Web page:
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Rutgers-Newark professor sends email to student requesting proof for celebrating religious holiday Eid

Upon request for an excused absence from class on Eid al-Adha, a major Muslim holiday, Rutgers University—Newark student Zoha, whose last name was omitted for confidentiality, was told by her professor that she needed to provide documentation from her religious leader as confirmation.

“I am sure that attending classes on a religious holiday is not prohibited in your religion," the professor's email read. "Please bring me a document form your religious leader confirming that you should not attend classes on a religious holiday and I will accept that confirmation as a valid excuse for your class absence.” 

The professor, who requested anonymity, told Zoha that by learning mathematics, she is worshipping God indirectly and the professor does not know any religion that prohibits learning on religious holidays since God wants “us” to succeed in life.

“The email in question was written as a personal email to a student, not aimed for a public discussion. At the time of writing, I was not fully aware of University policies according to which students should be excused from class absence if they wish to observe a religious holiday,” the professor said.

The professor emphasized that he strongly supports this principle. He said he does not think class attendance is the goal for higher education, and the true goal is to learn and to master the material covered in the course.

“What I tried to convey to the student in question was my concern that class attendance does correlate with academic success,” he said. “In my experience, students who miss many classes tend to earn lower grades on exams than students who attend classes regularly.”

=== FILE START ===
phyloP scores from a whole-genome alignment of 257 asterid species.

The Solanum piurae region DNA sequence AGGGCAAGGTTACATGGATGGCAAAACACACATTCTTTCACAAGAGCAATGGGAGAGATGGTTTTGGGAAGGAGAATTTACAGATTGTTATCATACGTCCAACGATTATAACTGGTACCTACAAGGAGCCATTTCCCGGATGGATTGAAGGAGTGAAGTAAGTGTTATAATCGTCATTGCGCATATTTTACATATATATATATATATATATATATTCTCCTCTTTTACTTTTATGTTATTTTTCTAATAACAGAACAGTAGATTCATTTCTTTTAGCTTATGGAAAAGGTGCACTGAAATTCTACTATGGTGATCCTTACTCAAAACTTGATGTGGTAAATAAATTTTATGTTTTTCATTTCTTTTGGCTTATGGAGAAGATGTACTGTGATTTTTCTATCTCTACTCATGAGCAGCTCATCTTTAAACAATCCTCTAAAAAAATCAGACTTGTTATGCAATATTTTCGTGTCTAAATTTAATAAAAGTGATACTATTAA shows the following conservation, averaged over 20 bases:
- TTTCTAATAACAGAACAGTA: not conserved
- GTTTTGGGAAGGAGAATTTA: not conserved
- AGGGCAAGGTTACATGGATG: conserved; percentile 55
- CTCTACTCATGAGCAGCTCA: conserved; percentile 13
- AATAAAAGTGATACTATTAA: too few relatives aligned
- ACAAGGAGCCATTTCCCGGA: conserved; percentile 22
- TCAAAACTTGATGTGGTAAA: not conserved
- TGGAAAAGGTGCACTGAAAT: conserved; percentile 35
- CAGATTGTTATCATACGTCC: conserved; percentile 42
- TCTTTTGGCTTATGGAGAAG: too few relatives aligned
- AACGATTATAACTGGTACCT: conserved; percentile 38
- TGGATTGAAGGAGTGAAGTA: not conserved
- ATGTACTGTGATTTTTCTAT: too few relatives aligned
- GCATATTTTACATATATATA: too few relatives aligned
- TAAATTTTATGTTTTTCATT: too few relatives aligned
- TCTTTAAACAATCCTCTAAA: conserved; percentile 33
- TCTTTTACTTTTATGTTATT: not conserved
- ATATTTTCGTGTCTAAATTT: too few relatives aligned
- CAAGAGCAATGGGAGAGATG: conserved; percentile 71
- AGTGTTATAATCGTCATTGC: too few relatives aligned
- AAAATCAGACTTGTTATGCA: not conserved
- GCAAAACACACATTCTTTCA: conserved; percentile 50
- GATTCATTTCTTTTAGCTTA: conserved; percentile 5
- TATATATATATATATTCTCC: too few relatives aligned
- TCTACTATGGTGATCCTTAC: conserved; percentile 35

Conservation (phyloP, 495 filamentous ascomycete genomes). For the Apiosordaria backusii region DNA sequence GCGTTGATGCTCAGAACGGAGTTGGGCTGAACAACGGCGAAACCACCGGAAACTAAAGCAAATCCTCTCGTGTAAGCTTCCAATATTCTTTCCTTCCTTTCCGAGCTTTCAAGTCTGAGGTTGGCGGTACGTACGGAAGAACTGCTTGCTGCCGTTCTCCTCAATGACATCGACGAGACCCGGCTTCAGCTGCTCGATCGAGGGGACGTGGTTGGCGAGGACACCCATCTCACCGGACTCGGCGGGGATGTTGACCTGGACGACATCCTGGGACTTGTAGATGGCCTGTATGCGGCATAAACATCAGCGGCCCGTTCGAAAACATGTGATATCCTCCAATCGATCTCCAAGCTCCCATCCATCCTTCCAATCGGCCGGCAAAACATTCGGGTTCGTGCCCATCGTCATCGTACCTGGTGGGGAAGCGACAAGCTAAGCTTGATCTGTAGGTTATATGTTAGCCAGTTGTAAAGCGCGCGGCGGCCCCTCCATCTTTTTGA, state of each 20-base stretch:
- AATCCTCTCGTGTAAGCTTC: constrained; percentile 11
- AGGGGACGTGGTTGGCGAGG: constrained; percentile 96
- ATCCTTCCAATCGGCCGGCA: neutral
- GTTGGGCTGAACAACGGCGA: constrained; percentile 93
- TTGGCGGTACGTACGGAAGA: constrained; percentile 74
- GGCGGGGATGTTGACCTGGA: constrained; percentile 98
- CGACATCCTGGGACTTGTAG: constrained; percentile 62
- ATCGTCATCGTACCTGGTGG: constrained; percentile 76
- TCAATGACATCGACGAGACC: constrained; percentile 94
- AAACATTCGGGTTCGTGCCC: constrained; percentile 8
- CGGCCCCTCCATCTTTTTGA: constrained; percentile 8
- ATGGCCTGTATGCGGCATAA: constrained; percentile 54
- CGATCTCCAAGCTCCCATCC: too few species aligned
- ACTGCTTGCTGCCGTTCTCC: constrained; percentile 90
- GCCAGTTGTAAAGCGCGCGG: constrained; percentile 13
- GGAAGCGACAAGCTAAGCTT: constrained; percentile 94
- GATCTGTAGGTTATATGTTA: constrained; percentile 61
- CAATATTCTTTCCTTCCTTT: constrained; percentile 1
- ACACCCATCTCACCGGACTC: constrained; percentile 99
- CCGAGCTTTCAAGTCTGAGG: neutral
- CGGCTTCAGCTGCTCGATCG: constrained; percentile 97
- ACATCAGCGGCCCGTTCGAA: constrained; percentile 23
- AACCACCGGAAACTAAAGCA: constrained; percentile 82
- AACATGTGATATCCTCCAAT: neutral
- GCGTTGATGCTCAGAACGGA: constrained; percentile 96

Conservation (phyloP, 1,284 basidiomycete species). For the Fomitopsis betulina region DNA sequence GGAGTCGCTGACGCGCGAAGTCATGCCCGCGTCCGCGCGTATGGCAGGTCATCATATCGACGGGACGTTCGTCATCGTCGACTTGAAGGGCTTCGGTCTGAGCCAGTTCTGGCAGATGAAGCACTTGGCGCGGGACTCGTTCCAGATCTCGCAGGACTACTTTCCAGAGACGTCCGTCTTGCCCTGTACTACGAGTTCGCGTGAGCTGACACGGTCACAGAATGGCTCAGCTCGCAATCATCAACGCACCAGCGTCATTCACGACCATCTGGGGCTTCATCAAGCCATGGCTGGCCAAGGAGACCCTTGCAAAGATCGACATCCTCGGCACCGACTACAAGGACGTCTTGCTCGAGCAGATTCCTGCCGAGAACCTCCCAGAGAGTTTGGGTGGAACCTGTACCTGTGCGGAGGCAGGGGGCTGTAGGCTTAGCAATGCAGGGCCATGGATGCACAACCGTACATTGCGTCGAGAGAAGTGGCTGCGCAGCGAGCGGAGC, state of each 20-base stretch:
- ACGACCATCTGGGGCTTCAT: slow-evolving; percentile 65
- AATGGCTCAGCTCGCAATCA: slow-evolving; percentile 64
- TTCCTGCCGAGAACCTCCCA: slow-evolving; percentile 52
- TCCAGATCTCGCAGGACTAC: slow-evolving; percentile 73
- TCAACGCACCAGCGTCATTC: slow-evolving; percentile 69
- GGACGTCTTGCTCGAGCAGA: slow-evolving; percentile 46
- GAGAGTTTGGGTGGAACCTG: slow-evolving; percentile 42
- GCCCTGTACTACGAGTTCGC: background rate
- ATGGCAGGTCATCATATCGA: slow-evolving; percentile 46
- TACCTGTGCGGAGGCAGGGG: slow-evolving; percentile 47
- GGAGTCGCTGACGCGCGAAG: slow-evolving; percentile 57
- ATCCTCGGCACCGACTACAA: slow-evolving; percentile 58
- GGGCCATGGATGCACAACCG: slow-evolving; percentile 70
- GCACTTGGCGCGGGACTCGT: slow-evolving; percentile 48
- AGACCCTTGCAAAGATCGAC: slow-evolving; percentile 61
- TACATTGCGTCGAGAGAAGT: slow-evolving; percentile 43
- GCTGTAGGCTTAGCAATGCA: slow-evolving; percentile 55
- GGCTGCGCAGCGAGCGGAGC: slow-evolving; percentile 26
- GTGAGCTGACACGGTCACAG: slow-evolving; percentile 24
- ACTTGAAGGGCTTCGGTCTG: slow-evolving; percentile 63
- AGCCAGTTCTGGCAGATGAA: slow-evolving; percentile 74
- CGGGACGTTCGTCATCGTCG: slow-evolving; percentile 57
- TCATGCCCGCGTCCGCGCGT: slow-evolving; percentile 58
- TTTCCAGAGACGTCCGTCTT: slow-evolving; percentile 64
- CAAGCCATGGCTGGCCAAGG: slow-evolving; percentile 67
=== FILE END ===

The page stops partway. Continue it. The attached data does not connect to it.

The professor said he has already apologized to the student and assured her that her absence from class will have no consequences for her course grade.

Peter Englot, senior vice chancellor for Public Affairs and Chief of Staff to Chancellor Nancy Cantor at Rutgers University-Newark, said when authorities learned of the message through social media yesterday morning, Rutgers—Newark responded immediately.

The University sent a message to the Newark student community reflecting that the professor’s thoughts do not reflect University policy on religious observance.

The Dean of the College of Arts and Sciences has spoken to the professor, who is issuing an apology, Englot said.

“We also immediately issued the statement below to all students, faculty and staff, partnering with the Muslim Student Association to remind our entire University community about what our policies are, posting it to our social media accounts, as well, to help assure broad distribution,” he said.

The email distributed to the Newark community said those at Rutgers University—Newark are proud of the extraordinary diversity in many dimensions and they strongly support students in the exercise of their religious practices and that not everyone was so lucky. 

In New York City, 2015 is the first year to observe Eid Al-Adha in schools. The district serves about 1.1 million students and was due to become the largest school system in the United States to shut down for the observance, according to International Business Times. Local Muslims welcomed the move as a symbolic gesture toward the community's acceptance.

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